I10042 - Katherine Hepburn
"I don't want to make a grand entrance in this picture. Moviegoers... think I'm too la-di-da or something. A lot of people want to see me fall flat on my face." Katherine Hepburn on "The Philadelphia Story"
By 1938, Katherine Hepburn may have won an Academy Award for her third movie, "Morning Glory" but she was considered "box office poison" by theatre owners. To salvage her career, she left the security of the studio system by buying out her contract with RKO and searched for a stage project.
Hepburn agreed to star in Philip Barry's new play, "The Philadelphia Story". The character of socialite Tracy Lord was written to showcase her talents. Hepburn's then beau Howard Hughes, believing the script could be her ticket back to Hollywood stardom, bought her the film rights. The strategy worked. On the condition that she be the star, Hepburn agreed to sell the film rights to Metro-Goldwyn-Mayer.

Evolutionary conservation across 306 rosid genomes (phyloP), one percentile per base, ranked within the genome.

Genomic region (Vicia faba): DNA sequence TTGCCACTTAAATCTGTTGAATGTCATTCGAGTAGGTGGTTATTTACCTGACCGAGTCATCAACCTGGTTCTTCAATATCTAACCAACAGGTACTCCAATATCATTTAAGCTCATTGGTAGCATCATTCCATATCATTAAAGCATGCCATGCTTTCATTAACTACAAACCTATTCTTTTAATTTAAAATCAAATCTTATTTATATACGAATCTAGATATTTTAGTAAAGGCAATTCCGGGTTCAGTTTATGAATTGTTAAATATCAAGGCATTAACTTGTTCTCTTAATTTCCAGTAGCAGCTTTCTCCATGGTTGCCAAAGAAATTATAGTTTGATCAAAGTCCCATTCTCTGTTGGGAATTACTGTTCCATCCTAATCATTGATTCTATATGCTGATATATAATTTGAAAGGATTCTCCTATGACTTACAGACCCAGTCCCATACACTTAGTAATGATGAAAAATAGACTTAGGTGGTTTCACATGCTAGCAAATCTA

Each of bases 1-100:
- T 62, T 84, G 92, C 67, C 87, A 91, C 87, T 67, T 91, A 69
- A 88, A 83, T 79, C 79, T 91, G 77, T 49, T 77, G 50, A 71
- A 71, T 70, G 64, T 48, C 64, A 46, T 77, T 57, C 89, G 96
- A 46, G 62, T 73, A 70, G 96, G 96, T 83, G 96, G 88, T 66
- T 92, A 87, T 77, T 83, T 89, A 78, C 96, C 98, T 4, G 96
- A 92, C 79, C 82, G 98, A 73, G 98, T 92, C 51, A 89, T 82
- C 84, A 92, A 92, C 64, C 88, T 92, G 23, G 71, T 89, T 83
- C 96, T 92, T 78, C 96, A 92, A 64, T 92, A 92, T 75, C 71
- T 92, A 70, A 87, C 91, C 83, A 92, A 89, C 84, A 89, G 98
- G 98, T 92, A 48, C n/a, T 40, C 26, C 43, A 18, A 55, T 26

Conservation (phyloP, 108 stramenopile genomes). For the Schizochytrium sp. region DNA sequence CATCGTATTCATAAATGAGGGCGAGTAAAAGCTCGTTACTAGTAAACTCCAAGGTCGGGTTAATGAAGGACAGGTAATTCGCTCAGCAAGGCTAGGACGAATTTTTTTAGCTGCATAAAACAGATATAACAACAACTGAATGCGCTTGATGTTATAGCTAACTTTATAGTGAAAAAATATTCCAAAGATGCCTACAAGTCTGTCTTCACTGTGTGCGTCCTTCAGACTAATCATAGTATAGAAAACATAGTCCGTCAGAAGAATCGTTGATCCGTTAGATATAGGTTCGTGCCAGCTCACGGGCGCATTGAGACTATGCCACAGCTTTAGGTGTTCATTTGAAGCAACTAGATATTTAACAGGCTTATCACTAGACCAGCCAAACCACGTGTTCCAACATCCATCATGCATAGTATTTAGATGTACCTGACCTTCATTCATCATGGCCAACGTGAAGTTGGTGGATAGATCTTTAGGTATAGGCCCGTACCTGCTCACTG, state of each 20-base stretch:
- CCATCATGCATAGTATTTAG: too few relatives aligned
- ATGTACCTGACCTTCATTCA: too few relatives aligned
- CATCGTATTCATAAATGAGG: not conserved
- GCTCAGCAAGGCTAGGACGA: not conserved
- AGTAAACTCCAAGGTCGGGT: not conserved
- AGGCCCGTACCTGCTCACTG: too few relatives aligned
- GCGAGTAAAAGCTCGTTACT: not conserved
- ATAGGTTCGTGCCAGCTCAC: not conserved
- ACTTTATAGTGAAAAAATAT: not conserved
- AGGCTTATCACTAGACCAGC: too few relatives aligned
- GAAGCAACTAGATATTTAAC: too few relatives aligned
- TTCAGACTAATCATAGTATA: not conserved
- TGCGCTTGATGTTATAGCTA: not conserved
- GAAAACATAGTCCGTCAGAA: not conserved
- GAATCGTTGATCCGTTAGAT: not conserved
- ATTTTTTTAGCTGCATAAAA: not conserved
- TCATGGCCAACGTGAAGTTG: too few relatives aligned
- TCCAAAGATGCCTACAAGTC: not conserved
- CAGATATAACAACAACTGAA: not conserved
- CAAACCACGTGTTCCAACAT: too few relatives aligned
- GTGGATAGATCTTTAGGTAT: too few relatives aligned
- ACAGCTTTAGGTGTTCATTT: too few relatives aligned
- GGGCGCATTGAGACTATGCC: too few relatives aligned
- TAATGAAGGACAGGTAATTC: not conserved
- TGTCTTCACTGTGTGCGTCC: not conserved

"The Philadelphia Story", also starring James Stewart and Gary Grant became one of the biggest hits of 1940. Hepburn received her third Academy Award nomination for Best Actress. Time magazine declared, "Come on back Kate, all is forgiven."
Hepburn went on to have a long career in films, plays and television . She would win four Best Actress Academy Awards, which is a record for any performer, out of 12 nominations. She was outspoken, athletic and wore trousers before it was fashionable for women to do so. Hepburn is considered the epitome of the 20th century "modern women" and is remembered as an important cultural figure.